Jaguar’s latest and smallest SUV, the E-Pace, was launched at the 2018 Bangkok Motor Show. Revealed globally in July 2017, the scaled down version of the F-Pace – Jaguar’s first ever SUV – is available in Thailand with the D150 AWD Auto powertrain, and in the base S trim level. It’s going for 3.6 million baht (RM445,435), but there’s a 100,000 baht (RM12,376) discount for purchases made at the show.

The Ingenium 2.0 litre diesel engine makes 150 PS and 380 Nm of torque at 1,750 rpm, and is geared towards efficiency. Front-wheel drive and a manual gearbox is available for this base engine elsewhere, but the Thai-spec E-Pace gets a nine-speed ZF automatic transmission and AWD. Such equipped, 0-100 km/h is done in 10.5 seconds and top speed is 193 km/h.

Standard kit includes LED headlamps, 18-inch alloys, perforated leather seats, 10-way electric seat with memory, keyless entry with push start (not the Activity Key wristband), hands-free tailgate and a 10.1 inch Touch Pro head unit, among other things. Note that the red car you see here is a fully-loaded R-Dynamic “First Edition” with all the bells and whistles – the brown car in the gallery below is a better representation of the E-Pace that Thai customers can buy.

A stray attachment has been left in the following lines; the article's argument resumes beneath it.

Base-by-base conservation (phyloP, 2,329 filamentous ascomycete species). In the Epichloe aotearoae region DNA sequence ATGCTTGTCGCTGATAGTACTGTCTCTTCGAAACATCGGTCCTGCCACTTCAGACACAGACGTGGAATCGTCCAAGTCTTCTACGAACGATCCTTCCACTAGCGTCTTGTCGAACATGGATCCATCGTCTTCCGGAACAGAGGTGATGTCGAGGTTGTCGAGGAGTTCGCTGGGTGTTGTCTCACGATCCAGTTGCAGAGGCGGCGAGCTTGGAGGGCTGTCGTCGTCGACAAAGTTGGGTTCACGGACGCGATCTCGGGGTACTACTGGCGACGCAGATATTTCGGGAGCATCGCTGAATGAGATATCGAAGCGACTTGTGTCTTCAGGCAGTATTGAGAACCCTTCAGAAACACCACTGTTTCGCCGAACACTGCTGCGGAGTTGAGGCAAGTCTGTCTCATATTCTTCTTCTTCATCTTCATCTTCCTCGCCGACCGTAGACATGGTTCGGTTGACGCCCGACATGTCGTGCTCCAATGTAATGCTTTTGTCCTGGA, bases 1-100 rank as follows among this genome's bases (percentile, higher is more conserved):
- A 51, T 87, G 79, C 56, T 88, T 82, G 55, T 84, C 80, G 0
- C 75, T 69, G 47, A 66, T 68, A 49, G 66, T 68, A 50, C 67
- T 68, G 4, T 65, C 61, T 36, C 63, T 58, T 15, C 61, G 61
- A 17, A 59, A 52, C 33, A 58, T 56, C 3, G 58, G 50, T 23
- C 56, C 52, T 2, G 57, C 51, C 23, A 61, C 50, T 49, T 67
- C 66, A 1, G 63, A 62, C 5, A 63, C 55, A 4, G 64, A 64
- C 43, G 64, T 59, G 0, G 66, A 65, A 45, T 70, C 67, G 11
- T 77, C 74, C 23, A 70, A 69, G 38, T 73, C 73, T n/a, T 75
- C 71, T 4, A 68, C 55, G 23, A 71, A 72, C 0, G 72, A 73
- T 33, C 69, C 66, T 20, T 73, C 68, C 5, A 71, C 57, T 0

Said to be inspired by the F-Type sports car in design, the E-Pace is claimed to have “exceptional interior space” for a vehicle in this class. At 4,395 mm, it’s 44 mm shorter than the BMW X1, but the Jag’s 2,681 mm wheelbase is 11 mm longer. Rear legroom is 892 mm while luggage capacity is a decent 480 litres, 25 litres down on the BMW. Folding the rear seats creates 1,234 litres of space.

Inside, the cabin focal point is a wraparound cockpit with the passenger grab handle forming the boundary of the driver console – once again, a style from the F-Type. The elevated ‘Sports Command’ driving position offers excellent visibility while retaining a cockpit-like feel, Jaguar says.

It doesn’t sound very Jaguar to include good stowage solutions, but the 8.42 litre centre console compartment can house four large water bottles as well as configurable cupholders and trays. There’s a 10.07 litre glovebox, while 10.56 litre front and 8.26 litre rear door bins are bigger than most. There are four 12-volt charging points and five USB connections as well as a 4G WiFi hotspot for up to eight devices.

The platform is the one used by the Land Rover Discovery Sport, and the chassis is based on the Integral Link rear suspension concept developed for the F-Pace. The architecture separates lateral and longitudinal forces, providing the combination of responsive steering/handling with comfort and refinement, it is claimed.

Besides the engine for Thailand, the E-Pace can be had with a 180 PS/430 Nm AWD diesel, a 240 PS/500 Nm AWD diesel, a 249 PS/365 Nm AWD petrol and a 300 PS/400 Nm petrol in other markets. The latter is the fastest E-Pace with a 0-100 km/h time of 6.4 seconds and top speed of 243 km/h. The SUV is contract manufactured by Magna Steyr in Austria as JLR’s Halewood plant is running at full capacity.

Without the generous proportions of its bigger sibling, the E-Pace looks a little odd from certain angles to these eyes. What do you think of Jag’s little lifestyle crossover? Is the BMW X2 more hip?